Stories: The La Jolla Tobacconization Playbook
The tobacco industry did not settle with regulators and change their tactics due to evidence, laws or a shift in strategy. The Tobacco Master Settlement Agreement came about as they were faced with an overwhelming number of lawsuits that threatened to bankrupt their businesses. At a workshop in La Jolla in 2012, a number of academics, lawyers and NGOs set out to use this strategy to “tobacconize” other industries. This became known as the La Jolla Playbook.
Part 1 looks at how Naomi Oreskes used her organizations to hold a workshop in La Jolla, CA in 2012, bringing together academics, lawyers and NGOs to try to tobacconize other industries (like fossil fuels). It details how the first cases were implemented with subpoenas and lawsuits against ExxonMobil, holding them liable for the damages from climate change. This story takes a turn when the Firebreak revealed three cases where Oreskes was secretly paid by tort law firms.
The second part of this series shows how well-coordinated the NGOs, activist scientists and media were in working with US tort law firms to sue Monsanto / Bayer. With more than 100,000 cases, most tort law firms were able to settle with Bayer for more than $11 billion despite no government agency ever concluding that glyphosate was a carcinogen. They pulled this off with a number of Collegium Ramazzini scientists using IARC to produce a widely contested hazard assessment.
The relentless tort legal attacks on Johnson & Johnson’s talcum powder products shows how awful the bottom-feeders in the La Jolla Playbook are. With no evidence that talc is carcinogenic, the preacher-style lawyers raise doubt about asbestos. This part looks at how one litigation consultant pretends to still be a professor but uses the one course he teaches to recruit students to do his case research (while he pockets millions testifying as an expert in over 600 cases).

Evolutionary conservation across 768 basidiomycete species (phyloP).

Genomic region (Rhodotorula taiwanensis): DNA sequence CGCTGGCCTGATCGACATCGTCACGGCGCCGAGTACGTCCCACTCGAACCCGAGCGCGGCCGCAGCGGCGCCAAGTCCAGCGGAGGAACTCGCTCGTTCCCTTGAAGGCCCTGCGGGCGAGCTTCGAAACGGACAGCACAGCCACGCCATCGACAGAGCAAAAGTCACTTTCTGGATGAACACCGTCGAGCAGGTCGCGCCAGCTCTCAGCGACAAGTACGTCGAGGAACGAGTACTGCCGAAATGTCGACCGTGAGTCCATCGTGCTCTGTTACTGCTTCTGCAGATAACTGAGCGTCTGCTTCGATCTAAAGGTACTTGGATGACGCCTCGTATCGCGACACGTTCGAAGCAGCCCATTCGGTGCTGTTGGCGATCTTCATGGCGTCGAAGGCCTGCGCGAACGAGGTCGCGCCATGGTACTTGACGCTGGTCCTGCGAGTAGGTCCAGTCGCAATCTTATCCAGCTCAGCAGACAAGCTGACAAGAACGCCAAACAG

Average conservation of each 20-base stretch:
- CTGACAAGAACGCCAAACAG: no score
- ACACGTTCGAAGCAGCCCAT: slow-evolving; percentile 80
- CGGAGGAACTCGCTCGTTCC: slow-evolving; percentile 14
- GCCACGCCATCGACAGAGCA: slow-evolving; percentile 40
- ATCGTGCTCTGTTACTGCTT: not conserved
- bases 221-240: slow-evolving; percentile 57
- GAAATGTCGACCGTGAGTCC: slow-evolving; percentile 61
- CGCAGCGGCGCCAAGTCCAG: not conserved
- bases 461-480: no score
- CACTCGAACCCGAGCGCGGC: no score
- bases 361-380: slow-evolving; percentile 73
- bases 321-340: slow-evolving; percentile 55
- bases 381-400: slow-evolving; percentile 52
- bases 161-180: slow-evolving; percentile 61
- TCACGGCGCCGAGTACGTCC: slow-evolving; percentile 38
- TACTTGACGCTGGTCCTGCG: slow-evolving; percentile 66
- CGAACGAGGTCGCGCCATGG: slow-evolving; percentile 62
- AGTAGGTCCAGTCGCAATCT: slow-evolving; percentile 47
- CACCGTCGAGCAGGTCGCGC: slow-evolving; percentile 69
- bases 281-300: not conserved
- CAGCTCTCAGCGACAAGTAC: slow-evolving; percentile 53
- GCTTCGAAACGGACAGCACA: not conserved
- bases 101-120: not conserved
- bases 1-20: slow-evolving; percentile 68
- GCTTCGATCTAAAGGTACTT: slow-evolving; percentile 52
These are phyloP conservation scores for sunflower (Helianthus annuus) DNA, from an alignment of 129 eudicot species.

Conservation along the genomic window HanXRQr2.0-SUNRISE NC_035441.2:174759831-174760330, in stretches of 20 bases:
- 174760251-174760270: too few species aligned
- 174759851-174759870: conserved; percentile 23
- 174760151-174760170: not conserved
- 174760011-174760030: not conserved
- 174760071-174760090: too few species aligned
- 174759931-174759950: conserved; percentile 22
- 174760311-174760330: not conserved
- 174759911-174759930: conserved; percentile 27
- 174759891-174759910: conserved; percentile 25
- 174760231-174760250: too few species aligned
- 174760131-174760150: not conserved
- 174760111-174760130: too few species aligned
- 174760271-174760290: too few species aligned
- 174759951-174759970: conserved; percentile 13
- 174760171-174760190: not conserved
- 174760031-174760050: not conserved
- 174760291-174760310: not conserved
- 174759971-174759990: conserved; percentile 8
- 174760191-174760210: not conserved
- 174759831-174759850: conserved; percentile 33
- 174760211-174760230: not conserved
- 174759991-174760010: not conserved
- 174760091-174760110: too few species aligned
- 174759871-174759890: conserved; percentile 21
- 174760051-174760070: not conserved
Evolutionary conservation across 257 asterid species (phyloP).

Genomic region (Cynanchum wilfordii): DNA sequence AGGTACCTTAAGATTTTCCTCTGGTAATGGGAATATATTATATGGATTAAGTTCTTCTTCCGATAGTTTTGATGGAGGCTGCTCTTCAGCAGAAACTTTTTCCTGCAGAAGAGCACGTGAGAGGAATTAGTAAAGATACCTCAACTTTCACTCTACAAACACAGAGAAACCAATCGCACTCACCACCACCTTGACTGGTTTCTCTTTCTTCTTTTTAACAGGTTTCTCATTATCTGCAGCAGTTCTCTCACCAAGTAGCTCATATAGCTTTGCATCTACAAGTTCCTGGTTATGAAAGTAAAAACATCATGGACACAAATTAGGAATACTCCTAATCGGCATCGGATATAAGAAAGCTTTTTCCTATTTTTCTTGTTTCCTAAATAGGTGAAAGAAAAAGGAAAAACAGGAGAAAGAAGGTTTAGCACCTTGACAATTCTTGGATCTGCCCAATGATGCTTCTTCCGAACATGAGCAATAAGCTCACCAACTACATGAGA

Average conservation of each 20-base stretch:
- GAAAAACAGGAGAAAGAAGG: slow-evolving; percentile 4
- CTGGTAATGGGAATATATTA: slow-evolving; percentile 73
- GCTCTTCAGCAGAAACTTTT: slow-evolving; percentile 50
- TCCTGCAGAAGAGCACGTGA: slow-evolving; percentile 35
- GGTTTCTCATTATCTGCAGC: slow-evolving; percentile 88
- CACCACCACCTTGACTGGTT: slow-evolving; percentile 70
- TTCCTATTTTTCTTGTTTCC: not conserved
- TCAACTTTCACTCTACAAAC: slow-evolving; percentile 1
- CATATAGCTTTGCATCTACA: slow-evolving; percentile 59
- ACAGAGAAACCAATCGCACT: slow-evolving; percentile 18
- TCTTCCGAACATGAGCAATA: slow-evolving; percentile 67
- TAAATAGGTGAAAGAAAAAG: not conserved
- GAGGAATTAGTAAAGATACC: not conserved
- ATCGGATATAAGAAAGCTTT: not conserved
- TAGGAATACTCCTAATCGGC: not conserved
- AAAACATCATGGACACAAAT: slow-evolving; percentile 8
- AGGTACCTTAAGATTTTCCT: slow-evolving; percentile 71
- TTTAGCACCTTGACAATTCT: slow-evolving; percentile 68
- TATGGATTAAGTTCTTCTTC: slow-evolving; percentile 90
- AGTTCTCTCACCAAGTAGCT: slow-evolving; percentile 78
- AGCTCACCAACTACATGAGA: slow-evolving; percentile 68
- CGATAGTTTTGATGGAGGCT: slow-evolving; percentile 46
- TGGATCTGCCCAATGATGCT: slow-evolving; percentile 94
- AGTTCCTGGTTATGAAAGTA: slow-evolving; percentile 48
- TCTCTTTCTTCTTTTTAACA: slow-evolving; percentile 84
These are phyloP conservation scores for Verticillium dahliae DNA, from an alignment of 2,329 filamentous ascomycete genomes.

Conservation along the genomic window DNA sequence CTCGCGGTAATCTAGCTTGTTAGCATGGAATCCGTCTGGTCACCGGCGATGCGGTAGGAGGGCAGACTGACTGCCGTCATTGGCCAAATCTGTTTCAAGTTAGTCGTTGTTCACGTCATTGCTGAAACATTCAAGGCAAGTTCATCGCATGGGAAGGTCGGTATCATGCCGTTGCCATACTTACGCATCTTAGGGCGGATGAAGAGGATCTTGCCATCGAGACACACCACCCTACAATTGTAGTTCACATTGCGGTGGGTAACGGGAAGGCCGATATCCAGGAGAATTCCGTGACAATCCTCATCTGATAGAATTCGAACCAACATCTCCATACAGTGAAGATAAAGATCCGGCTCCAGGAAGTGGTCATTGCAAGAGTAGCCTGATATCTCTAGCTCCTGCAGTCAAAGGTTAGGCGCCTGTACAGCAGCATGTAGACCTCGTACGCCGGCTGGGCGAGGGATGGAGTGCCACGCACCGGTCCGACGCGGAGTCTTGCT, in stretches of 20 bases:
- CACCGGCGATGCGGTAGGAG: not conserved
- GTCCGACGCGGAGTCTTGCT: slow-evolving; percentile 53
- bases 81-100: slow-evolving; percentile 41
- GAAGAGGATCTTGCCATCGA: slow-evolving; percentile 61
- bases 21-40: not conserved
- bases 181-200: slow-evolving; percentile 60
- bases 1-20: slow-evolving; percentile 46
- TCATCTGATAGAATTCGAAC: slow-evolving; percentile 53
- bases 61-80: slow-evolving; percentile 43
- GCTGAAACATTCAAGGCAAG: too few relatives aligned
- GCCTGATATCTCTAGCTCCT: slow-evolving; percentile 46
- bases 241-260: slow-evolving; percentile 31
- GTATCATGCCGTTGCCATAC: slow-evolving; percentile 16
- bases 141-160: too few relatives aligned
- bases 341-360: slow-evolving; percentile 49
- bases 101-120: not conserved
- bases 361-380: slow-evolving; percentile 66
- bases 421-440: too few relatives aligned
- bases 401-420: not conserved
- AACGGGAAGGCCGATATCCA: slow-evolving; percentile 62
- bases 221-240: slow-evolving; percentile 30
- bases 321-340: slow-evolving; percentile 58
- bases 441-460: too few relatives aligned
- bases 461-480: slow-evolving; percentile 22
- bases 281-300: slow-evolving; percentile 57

The La Jolla Playbook rewards all of the actors involved in this scam. Tort lawyers are able to profit from large settlements without needing to try cases; NGOs and anti-capitalist academics get to see corporations suffer; and the group of scientists (mostly retired regulatory scientists) extract justice after years of seeing corporations lobby to keep their products on the market. “Adversarial regulation” gets around the democratic regulatory process by using mass tort litigation to change the way companies act (rather than trying to change laws and public policies through the system). Part 4 looks at how these scientists work with institutions like Collegium Ramazzini and IARC to achieve their goals (and help out tort law firms).
Most people assume the courts are a place of justice. In the US tort system, justice is meant to be delivered via monetary compensation (from which the lawyers are paid). But what if the lawyers know they will never win a case (or even get it heard in a court)? What would be the point? The law firm, Sher Edling, is being paid millions of dollars by a group of dark, climate justice foundations to implement the La Jolla Playbook. They are using these funds to take fossil fuel companies to court for the damages from climate change. Part 5 looks at the objectives of spending so much on cases that will never be heard.
The Environmental Working Group (EWG) published a report claiming that a little-known pesticide, chlormequat, is present in 80% of urine samples and in Quaker Oats products. Two working days later, a New York law firm files a class action suit against Quaker Oats based solely on the EWG report and further unpublished information. Research for this report was funded by The Skyline Foundation which offers dark, donor-advised funding. Should we assume that law firms funded the EWG via this third-party tool to tailor a study to be used for lawsuits?